Within months Rocky Boy himself made a public appearance at a trial of fellow tribesmen, defiant in his right to remain in the region.[7] Farther north, Fergus County officials likewise moved to restrict foreign Native activities in their jurisdictions, securing confirmation from the Department of Immigration in Washington D.C. that foreign Natives and Métis could not be naturalized citizens. According to the Choteau Acantha, The Department of the Interior indicated that citizenship could only be conferred upon “free white persons, Africans or persons of African descent.” This may have been in response to the success of Chippewa Métis securing land holdings and the influx of Turtle Mountain Chippewas (of possible Canadian descent) entering into the region during the previous year. [8] All such developments underscored the precariousness of Chippewa and Cree status in the state.


[1] “Big Time Among the Crees,” Milk River Eagle, July 22, 1899; and “The Sun Dance,” Milk River Eagle, June 19, 1900; “Cree Indians Hold a Sun Dance for the Cash There is in It,” Butte Inter Mountain, June 17, 1901, 6; “Sun Dance is Proposed,” Anaconda Standard, June 20, 1901; “Annual Crees Grass Dance,” Dillon Tribune (MT), April 24, 1903, 2; “Indians Will Dance,” Havre Plaindealer, May 20, 1902; “Canadian Indians,” Calgary Herald, May 15, 1902; “Many Braves Will Dance,” Havre Plaindealer, June 21, 1902; “Chippewa Indians Start War Dances in the Valley,” Anaconda Standard, February 16, 1902; “Crees Will Dance,” Havre Plaindealer, June 10, 1903; “Crees Are With Us,” Havre Plaindealer, June 13, 1903; “Forbidden to Sell Alcohol,” Havre Press, June 17, 1903; “Big Dance Tomorrow,” Havre Plaindealer, June 20, 1903; “Sun Dance is Over,” Havre Plaindealer, June 24, 1903; “Grass Dance is Celebrated,” Havre Plaindealer, June 27, 1903; “Great Indian Powwow,” Anaconda Standard, June 21, 1904; “Grass Dance to be Held,” Havre Plaindealer, June 24, 1905; and “Crees Hold a Historic Festival,” Havre Plaindealer, July 1, 1905.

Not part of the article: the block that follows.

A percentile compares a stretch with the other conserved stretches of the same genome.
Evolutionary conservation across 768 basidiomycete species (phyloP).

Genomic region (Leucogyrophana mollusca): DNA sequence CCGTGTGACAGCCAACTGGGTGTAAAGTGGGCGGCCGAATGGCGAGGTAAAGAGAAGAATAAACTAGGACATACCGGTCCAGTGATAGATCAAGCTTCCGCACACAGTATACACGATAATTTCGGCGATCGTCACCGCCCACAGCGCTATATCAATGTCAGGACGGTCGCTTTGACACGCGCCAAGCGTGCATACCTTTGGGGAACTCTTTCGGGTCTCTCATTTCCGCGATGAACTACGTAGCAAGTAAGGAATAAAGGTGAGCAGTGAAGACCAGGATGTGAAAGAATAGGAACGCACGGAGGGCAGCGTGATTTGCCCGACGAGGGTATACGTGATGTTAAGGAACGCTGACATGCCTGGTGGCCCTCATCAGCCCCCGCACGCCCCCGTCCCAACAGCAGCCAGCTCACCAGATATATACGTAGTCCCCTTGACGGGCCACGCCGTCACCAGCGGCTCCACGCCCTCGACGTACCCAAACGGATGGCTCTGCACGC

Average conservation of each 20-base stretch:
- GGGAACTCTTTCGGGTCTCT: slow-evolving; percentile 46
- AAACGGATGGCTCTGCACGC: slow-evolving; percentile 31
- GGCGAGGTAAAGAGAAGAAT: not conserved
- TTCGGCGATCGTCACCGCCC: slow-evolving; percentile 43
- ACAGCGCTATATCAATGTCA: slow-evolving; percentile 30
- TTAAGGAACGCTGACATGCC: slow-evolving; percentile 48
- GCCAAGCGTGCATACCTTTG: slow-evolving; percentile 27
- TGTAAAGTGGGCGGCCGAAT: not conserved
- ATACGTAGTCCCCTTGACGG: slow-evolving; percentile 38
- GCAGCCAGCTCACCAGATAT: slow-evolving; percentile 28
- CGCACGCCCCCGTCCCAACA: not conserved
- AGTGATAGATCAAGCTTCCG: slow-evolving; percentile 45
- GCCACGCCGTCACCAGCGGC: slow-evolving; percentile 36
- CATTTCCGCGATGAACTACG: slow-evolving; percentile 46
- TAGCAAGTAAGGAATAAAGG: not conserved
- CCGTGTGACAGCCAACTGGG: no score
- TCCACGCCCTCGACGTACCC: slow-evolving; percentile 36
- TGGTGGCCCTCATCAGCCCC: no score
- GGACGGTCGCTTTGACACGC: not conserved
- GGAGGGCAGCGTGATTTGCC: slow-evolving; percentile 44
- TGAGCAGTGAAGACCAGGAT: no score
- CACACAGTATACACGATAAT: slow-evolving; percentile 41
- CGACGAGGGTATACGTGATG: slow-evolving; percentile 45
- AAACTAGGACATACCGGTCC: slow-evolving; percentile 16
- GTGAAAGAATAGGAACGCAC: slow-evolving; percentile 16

[2] “The Real Thing in Sun Dancing,” Anaconda Standard, December 16, 1901; “Silver Bow Crees Fake a Sun Dance,” Anaconda Standard, June 26, 1904; and “Chippewa Indians Spring on Unlooked for Innovation,” Anaconda Standard, February 18, 1902.

[3] “Half-Breed Cree Killed,” Anaconda Standard, July 5, 1900; “Indian Killer’s Case,” Anaconda Standard, September 29, 1900; “On Trial of Murder,” Anaconda Standard, November 22, 1900; “Didn’t Mean to Do It,” Anaconda Standard, November 23, 1900; “Jury Convicted the Indian Slayer,” Anaconda Standard, November 24, 1900; and“Ten Years for the Indian Slayer,” Anaconda Standard, November 27, 1900.

[4] “Queer Spots in and About Butte: No. 11 – The Cree Village,” Anaconda Standard, May 27, 1906; and “Queer Spots in and About Butte: No. 24 – The Crematory,” Anaconda Standard, August 26, 1906.

[5] “Undesirable Citizens are Ordered to Move,” Anaconda Standard, June 22, 1907.

[6] “Dirtier Than the Crees,” Anaconda Standard, June 28, 1907.

[7] “Dancing Indian in Bad Scrape,” Anaconda Standard, September 1, 1907.

[8] Choteau Acantha, April 4, 1907;“Allotment of land to Family of Breeds,” Anaconda Standard, January 12, 1906; “Dakotas Reds May Crowd out Whites,” Havre Plaindealer, March 10, 1906; “Transplanting of Indians,” Havre Plaindealer, March 10, 1906; and “Flocking into Northern Montana,” Havre Plaindealer, March 24, 1906.